Celebrating the Cherry Blossom Festival in Japan

Around the world, the first signs of spring are often marked by more hours of daylight, warmer temperatures, and blossoming flowers. In Japan, the pink blooms on the cherry blossom trees, or sakura, signify the start of the season. The trees, native to Japan, grow everywhere from Okinawa to Osaka and Kyoto to Tokyo and bloom throughout April, signifying a time of renewal. In Japanese culture, sakura is a metaphor for the brevity and beauty of life, as the trees fill the country with bright pink blossoms for just over two weeks. 

To celebrate the blossoming of the country’s national flower, people across the country attend sakura matsuri, festivals where they celebrate the thousands-year-old tradition of hanami, eating and drinking beneath the flowering trees. At night, couples often dine beneath the trees, a romantic after-dark version of hanami, referred to as yozakura.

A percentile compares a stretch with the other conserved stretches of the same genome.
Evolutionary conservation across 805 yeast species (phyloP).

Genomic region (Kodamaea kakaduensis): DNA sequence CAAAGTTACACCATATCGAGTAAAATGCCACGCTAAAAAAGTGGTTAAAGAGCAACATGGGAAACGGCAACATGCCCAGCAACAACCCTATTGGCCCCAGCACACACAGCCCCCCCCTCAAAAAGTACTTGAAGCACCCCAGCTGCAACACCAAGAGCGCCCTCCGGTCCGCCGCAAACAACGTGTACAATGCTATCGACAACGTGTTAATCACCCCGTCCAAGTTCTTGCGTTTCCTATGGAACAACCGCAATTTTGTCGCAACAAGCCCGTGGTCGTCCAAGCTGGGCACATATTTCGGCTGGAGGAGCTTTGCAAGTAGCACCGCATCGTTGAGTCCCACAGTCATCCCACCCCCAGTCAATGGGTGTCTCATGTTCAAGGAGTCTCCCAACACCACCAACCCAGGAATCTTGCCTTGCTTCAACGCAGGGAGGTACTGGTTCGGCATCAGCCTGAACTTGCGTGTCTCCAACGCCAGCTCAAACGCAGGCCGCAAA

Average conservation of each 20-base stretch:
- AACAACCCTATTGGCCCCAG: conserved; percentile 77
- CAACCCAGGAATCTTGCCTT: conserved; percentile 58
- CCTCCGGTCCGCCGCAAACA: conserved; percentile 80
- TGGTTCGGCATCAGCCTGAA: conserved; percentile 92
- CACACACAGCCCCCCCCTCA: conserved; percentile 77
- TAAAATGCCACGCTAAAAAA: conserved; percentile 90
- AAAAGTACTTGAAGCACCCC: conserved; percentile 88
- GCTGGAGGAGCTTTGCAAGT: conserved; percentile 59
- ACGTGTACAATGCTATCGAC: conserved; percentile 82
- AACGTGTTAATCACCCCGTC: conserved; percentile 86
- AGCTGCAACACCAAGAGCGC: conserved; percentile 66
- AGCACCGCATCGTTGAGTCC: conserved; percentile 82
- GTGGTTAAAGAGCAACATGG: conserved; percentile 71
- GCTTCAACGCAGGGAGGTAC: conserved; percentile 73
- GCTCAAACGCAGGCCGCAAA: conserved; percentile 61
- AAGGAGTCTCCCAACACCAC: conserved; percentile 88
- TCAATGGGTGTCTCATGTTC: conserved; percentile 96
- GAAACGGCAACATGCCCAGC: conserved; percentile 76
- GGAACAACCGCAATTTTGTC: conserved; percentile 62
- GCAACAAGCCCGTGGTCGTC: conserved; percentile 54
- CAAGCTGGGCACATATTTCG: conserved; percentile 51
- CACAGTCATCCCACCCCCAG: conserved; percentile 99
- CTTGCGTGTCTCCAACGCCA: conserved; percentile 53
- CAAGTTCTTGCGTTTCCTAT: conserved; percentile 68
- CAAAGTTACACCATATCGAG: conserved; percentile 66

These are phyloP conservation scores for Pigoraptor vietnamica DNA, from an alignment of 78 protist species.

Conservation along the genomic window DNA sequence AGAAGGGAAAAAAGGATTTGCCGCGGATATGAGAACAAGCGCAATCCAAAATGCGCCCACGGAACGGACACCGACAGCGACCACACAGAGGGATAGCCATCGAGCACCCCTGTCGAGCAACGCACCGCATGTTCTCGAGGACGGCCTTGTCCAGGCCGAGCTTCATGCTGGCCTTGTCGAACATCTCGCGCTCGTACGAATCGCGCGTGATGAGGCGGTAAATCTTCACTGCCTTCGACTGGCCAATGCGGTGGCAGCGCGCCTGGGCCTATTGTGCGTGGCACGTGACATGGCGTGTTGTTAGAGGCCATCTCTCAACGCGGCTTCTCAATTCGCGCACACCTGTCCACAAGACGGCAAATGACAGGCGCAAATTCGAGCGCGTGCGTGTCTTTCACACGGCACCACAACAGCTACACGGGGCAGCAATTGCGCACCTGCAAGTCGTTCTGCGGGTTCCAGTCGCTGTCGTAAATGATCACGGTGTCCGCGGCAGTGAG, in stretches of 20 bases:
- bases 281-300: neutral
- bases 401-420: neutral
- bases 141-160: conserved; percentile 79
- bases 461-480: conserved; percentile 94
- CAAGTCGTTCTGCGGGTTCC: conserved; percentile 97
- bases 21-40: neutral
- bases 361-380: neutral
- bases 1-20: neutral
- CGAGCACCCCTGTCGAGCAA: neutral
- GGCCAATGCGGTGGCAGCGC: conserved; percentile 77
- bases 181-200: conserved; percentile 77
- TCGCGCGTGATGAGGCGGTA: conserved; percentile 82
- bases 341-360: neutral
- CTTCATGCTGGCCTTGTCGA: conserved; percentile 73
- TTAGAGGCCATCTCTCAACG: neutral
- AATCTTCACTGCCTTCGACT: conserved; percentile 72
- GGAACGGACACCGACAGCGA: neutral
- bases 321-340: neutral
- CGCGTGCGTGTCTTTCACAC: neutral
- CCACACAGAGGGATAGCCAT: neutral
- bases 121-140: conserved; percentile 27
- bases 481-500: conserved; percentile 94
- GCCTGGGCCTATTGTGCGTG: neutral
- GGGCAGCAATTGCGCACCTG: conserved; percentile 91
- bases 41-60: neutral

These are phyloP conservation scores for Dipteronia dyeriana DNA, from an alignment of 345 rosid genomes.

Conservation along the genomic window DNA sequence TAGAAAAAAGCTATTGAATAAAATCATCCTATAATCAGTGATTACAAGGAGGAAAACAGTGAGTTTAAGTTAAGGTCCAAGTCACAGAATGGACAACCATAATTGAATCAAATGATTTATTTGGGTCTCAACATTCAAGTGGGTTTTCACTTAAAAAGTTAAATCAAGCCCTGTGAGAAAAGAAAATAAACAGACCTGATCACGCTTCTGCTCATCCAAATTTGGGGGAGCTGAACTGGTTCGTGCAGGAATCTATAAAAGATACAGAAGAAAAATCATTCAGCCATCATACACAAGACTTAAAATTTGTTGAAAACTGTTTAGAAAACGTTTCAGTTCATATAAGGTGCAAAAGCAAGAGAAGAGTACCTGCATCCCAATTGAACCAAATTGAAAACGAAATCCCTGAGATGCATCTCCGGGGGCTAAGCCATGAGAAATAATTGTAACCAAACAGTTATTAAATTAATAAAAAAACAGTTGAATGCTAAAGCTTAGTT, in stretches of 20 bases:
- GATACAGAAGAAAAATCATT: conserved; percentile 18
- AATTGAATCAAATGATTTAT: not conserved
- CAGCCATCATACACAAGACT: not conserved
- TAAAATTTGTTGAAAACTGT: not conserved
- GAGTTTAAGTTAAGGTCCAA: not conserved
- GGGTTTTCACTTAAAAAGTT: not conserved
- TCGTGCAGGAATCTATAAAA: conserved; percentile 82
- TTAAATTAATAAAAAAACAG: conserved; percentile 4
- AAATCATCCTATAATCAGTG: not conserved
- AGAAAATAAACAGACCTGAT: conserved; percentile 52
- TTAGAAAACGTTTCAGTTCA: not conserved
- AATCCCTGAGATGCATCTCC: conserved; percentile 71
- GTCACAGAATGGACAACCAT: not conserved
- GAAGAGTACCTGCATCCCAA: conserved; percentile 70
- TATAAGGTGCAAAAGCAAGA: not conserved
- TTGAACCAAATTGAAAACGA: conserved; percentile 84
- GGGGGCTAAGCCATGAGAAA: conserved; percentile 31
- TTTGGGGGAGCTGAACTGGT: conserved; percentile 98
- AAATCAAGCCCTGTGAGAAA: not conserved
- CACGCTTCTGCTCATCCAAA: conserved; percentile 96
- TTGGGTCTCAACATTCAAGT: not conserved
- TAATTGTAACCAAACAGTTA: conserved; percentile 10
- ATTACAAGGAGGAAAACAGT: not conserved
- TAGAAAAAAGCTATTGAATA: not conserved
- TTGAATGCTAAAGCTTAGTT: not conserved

While the festival is meant to celebrate the arrival of spring, an old Japanese proverb, hana yori dango (“dumplings rather than flowers”) teases that the real allure of the celebration is the food and drinks rather than the trees themselves. 

Dumplings aren’t the only food at hanami celebrations. Yakiniku, or grilled meats, fish, and vegetables, are also often part of hanami. Onigiri, a portable snack of rice filled with vegetables or meat, is often eaten as well. Many people dye the rice pink in honor of the sakura trees. 

illustration by @boccaccinimeadows